Throughout the history of literature and film, women have been portrayed in endless ways. Women have been depicted as being helpless, ruthless, motherly, or weak among many others. The most common portrayal of women, in my opinion, is that we are either objects of desire or subservient to the more "superior" gender, that is, men. In Ridley Scott's Blade Runner and Theresa Cha's Dictee, women are, indeed, portrayed in different ways. I want to compare the representation of women from both works of art.
Ridley Scott's science fiction classic, Blade Runner, is a story that takes place in the future- 2019 to be exact. There are two things that struck me about this film, the first being that its style is very similar to that of film noir. In film noir, such as The Maltese Falcon or Mildred Pierce, the mood is melancholy. The fashion, black and white photos, art-deco buildings, the use of voice-over, and even the cigarette holders are reminiscent of film noir. Moreover, women in film noir are portrayed as being helpless and meek, always in need of a strong, handsome hero to come in and "save the day," or as femme fatales-- sexy, strong, and deadly. Rachel, the replicant who doesn't know she is a cyborg and ends up killing Leon, is the perfect image of a femme fatalefrom her dark hair, right down to her dark lipstick. While she is tough and hardened enough to survive the severe environments, she is also tender and vulnerable enough to express pain and grieve. In Theresa Cha's Dictee, women are portrayed in a different light. This book is frustrating, confusing, and yet, enchanting, with poetry, riddles, photos of mothers and heroines. Dictee contains a multitude of women who embody cultural mythologies: the Nine Muses, Yu Guan Soon, St. Therese of Lisieux, and Joan of Arc. However, these figures exist only as fragments in the text, making their appearances through letters, confessions, and images. For example, the Nine Muses appear as sectional headers, but their...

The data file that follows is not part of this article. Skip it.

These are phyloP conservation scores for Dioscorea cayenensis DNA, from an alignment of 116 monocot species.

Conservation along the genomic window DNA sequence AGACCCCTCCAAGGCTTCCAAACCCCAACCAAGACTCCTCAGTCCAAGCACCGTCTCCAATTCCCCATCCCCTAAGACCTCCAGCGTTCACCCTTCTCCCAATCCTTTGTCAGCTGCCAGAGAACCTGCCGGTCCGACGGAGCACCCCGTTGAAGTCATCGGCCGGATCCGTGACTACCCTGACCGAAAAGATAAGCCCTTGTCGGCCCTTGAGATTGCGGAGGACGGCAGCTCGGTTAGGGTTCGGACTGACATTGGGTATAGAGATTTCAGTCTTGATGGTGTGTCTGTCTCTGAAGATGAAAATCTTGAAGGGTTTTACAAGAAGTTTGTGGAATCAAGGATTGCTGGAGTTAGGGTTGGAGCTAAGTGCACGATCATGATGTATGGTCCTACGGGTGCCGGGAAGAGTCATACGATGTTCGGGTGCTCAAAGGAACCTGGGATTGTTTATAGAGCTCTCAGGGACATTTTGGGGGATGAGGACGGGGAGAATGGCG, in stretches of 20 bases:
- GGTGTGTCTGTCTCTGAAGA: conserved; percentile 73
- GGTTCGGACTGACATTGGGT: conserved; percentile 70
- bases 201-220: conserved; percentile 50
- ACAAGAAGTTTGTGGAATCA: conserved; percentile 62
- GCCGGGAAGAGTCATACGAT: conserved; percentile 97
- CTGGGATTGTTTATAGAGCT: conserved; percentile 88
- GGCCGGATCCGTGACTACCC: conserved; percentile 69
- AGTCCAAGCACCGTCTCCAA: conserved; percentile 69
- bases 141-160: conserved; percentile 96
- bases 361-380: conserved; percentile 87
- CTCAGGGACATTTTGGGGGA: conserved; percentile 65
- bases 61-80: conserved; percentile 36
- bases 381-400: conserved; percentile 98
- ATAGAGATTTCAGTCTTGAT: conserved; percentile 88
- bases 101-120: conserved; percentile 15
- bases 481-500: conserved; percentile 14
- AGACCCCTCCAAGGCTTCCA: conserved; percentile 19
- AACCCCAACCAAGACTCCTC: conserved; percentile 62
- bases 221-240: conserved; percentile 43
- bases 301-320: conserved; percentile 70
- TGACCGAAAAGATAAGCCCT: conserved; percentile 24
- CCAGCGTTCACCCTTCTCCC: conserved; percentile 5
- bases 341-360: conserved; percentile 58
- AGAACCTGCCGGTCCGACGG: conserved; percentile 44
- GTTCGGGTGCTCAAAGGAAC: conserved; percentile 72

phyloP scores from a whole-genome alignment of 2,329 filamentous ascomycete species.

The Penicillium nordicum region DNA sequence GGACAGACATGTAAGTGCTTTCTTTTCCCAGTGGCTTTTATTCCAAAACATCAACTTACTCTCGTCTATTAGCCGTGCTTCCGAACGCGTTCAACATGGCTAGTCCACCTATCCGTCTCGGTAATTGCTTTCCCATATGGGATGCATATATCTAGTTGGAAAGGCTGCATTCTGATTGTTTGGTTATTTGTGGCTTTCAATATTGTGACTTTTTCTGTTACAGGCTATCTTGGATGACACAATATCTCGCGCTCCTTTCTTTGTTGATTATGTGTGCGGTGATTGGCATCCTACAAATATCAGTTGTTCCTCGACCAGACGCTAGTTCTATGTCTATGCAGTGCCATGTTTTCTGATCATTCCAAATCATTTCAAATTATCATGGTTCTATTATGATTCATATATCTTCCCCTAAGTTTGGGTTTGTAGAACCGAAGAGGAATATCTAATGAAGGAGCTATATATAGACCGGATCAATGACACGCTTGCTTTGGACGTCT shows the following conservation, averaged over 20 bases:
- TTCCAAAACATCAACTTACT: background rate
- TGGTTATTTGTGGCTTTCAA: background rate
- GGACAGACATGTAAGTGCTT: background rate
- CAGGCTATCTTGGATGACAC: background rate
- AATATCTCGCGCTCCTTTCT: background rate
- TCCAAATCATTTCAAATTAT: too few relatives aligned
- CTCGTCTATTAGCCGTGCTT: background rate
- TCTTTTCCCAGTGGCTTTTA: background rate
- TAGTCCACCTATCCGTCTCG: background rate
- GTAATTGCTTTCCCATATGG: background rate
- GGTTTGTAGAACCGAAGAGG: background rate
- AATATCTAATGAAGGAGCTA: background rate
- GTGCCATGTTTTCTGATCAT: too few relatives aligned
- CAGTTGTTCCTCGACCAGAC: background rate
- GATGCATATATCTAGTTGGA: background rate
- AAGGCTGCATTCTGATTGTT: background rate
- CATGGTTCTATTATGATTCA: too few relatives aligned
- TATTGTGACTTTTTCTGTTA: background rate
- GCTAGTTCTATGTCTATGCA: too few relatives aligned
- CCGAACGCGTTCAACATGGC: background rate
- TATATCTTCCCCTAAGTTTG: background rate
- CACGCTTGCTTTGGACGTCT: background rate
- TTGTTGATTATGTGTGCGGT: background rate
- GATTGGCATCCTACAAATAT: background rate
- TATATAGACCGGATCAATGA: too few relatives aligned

Please join StudyMode to read the full document